51 Eligible Private School Students Private school students are eligible when they: Reside in a participating attendance area of the school district, and; Are academically at risk, selected on the same criteria as public school students in targeted assistance programsrank order. 34 CFR

52 Eligible Private School Students ( continued ) services Key word is services. No public funds are distributed to private schools, only services and materials. Non-Regulatory Guidance B-28 Services for private school children must begin at the same time as services for public school children. Non-Regulatory Guidance B38 & B40

53 Consultation Consultation between the public school and private schools, during the design and development of the programs, must: Be timely and meaningful. Take place on an annual basis and be documented by the district (sign in sheets, agenda, written affirmation). Continue throughout the year to ensure the needs of private school students are being met. Occur before the school district makes any decision that affects the opportunities of eligible private school children, teachers, and other educational personnel to participate.

54 Adequate Yearly Progress (AYP) School Improvement

55 Adequate Yearly Progress (AYP) ESEA Section 1003 School Improvement CFR Standards and Assessments CFR – AYP ESEA Section 1116 Academic Assessment and District and School improvement CFR – – District and School Improvement

56 School Improvement Plan Continue: Public School Choice Continue: Public School Choice Supplemental Continue: Public School Choice Supplemental Services Public School Choice Supplemental Services Corrective Action Plan for Alternative Governance AYP Step Implement Plan For Alternative Governance Step 5 12 AYP AYP TIMELINE FOR SCHOOLS (Consequences apply only to schools receiving Title I funds) Sanctions are a District Responsibility Identified for School Improvement WASL/MSP Results WASL/MSP Results

57 School Improvement – Step 1 If a school does not make AYP for two consecutive years, the school is identified for school improvement. The following must be implemented for Title I, Part A schools: Develop or revise school improvement plan with district assistance within three months of notification. The plan must then be reviewed by the district within 45 days. Set aside 10% of building allocation for professional development. Must notify parents of the availability of Public School Choice (PSC) 14 days before the beginning of school. Offer transportation for public school choice.

58 What is Public School Choice? Section 1116 (b)(1)(E) Public school choice allows parents or guardians to transfer their students out of low-performing schools into schools that are making AYP. District must provide transportation to other schools in the district which are not in improvement. If no district schools are available/eligible as alternatives, other districts may be contacted for viable options.

59 Required Information to Parents Explain what the school and district are doing to address the problems of low performing students. Inform of the childs eligibility. Identify school options. Inform parents that services are free. Explain students eligibility. Explain how the district will notify parents about enrollment and start dates. Provide district/school contact.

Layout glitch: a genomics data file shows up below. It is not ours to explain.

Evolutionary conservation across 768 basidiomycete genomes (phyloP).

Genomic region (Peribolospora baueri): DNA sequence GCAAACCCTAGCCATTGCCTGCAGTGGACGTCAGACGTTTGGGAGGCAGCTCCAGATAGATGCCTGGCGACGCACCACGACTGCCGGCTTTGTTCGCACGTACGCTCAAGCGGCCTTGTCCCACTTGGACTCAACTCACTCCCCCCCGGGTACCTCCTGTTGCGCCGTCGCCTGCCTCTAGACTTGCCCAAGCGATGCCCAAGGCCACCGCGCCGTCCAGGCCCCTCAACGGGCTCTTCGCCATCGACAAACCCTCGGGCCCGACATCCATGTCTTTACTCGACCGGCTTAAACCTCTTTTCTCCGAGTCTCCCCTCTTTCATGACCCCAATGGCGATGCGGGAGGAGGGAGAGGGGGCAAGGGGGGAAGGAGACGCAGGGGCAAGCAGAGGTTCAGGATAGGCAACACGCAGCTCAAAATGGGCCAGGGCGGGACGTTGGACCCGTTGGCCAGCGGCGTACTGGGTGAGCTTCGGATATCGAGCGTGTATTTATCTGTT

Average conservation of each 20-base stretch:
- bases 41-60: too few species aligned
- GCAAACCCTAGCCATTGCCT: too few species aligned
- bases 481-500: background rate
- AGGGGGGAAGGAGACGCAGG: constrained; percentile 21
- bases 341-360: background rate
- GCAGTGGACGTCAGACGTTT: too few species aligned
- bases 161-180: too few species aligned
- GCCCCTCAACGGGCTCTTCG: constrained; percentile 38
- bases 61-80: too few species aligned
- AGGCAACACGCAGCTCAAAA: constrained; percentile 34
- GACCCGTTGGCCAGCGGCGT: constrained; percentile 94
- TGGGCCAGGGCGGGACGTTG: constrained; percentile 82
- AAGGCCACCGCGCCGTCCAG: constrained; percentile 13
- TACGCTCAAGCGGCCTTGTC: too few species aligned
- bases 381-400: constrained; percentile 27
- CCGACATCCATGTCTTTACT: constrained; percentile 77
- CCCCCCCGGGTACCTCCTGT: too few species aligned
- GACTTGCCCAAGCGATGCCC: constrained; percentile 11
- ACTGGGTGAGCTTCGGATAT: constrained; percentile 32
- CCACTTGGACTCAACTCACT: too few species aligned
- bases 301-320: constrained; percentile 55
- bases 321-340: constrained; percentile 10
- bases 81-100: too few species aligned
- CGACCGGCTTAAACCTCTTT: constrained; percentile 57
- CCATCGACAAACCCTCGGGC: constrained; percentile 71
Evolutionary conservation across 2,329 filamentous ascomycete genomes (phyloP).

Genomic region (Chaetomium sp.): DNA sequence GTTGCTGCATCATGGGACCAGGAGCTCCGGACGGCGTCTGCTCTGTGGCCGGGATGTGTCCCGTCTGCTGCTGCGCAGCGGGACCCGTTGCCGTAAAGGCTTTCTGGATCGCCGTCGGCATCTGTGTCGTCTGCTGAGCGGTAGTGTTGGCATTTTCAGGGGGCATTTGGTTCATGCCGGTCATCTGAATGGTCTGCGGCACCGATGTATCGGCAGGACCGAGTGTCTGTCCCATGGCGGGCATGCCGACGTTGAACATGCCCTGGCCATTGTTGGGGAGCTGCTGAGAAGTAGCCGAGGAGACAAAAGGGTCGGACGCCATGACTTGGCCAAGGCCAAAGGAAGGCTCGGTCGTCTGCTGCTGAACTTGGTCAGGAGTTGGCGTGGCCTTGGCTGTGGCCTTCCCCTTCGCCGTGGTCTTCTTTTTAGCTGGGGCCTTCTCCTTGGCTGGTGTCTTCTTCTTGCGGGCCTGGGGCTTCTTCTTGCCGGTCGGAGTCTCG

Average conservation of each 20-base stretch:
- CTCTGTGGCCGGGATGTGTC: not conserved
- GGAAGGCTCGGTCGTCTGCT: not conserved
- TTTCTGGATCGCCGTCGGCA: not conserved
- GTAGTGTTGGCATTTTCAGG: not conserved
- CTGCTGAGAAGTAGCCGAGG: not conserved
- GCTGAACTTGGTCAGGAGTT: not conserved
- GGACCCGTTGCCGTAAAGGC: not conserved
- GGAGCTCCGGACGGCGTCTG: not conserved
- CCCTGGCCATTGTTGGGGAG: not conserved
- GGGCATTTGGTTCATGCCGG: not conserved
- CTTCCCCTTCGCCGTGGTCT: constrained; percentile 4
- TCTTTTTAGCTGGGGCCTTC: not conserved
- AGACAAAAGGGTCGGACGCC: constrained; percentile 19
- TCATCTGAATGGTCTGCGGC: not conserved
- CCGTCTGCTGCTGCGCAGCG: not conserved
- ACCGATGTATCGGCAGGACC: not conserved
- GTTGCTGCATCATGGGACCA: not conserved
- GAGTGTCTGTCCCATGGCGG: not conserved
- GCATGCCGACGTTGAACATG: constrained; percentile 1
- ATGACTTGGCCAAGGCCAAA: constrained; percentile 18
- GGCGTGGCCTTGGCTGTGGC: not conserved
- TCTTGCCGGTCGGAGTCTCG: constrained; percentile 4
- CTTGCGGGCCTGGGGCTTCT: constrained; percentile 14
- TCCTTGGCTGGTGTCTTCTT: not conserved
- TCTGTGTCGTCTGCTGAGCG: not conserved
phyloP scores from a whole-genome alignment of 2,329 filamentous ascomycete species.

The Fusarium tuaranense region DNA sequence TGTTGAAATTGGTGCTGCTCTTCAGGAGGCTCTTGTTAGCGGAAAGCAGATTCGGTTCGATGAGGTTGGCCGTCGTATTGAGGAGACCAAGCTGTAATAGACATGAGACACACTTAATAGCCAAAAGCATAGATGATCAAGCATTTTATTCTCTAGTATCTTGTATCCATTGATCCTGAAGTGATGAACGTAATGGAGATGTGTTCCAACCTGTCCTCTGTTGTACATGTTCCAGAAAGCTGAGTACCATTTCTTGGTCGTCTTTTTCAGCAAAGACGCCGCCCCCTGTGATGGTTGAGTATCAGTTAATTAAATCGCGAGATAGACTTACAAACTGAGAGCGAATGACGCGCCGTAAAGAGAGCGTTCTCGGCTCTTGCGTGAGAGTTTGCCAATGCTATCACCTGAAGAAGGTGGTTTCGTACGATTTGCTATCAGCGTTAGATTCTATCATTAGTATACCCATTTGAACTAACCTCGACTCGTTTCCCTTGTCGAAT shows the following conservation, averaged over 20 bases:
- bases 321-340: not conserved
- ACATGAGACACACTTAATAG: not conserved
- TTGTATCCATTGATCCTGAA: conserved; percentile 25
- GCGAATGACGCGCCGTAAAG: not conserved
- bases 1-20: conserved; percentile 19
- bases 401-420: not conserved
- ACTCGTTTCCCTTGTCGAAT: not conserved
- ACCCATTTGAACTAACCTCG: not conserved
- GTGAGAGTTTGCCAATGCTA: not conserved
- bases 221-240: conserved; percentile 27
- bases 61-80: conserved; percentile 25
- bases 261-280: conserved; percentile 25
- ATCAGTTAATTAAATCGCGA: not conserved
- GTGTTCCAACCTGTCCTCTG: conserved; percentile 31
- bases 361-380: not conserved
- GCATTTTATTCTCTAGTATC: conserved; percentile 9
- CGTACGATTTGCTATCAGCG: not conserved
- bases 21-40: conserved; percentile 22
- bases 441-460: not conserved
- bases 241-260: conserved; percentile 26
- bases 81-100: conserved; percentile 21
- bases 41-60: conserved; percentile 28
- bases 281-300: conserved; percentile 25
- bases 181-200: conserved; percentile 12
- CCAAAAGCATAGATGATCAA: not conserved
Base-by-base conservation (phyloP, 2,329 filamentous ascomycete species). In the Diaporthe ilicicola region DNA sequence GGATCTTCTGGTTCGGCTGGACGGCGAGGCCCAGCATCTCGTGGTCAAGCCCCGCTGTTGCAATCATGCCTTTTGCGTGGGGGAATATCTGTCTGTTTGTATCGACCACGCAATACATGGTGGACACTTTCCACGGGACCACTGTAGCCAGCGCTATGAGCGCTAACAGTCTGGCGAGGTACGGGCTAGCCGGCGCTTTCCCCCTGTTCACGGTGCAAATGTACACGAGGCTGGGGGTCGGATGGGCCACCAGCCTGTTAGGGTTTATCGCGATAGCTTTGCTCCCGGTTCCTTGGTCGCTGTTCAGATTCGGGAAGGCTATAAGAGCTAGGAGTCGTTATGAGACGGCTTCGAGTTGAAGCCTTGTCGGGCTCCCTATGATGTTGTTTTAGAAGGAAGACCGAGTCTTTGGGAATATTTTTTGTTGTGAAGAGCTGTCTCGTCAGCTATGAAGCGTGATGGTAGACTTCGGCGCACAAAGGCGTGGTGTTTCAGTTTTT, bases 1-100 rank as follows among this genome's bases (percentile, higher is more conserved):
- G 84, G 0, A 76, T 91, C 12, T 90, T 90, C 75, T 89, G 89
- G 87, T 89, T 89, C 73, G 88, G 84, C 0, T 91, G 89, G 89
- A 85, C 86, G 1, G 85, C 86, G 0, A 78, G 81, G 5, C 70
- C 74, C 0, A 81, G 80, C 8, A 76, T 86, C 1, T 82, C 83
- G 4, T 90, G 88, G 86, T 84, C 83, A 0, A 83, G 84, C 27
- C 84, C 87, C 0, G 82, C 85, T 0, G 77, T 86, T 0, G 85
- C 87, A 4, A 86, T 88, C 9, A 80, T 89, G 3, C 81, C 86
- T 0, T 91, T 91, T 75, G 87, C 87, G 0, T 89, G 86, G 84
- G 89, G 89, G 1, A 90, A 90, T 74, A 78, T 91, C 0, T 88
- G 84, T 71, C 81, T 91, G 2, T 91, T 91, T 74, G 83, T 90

60 School Improvement - Step 2-5 If a Title I, Part A school moves into Step 2-5 of school improvement. The school must: Develop/Review the School Improvement Plan: Step 2 – Review/modify plan with district assistance. Step 3 – Review/develop Corrective Action Plan. Step 4 – Develop Restructuring Plan to implement in following year. Step 5 – Review/implement Restructuring Plan Continue to offer transportation for public school choice and Supplemental Educational Services (SES). Continue to set aside 10% of building allocation for professional development of principal and teachers.

61 Supplemental Educational Services ESEA Section 1116 (e)(12)(C) Supplemental educational services (SES) provide additional academic assistance for low-income students who are attending Title I, Part A schools that have not met AYP criteria. Do not rank by academic need unless there is not enough funds in the 20% set aside to meet all requests.

62 Responsibilities of the District-SES Notify parents about the availability of services at least annually at the beginning of the school year. Help parents choose a provider, if requested. Determine which students should receive services if not all students can be served. Enter into an agreement with the provider selected by a parent. Assist OSPI in identifying potential providers. Provide OSPI with information needed to monitor the quality and effectiveness of the services. Protect the privacy of students who receive SES. Section 1116(e)(2)(A-D )

63 AYP TIMELINE FOR DISTRICTS (Consequences apply only to districts receiving Title I funds) State Responsibility District Improvement Plan District Improvement Plan State Offers Technical Assistance and MAY take Corrective Action State MUST Take Corrective Action Step AYP Identified for District Improvement WASL/MSP Results WASL/MSP Results 63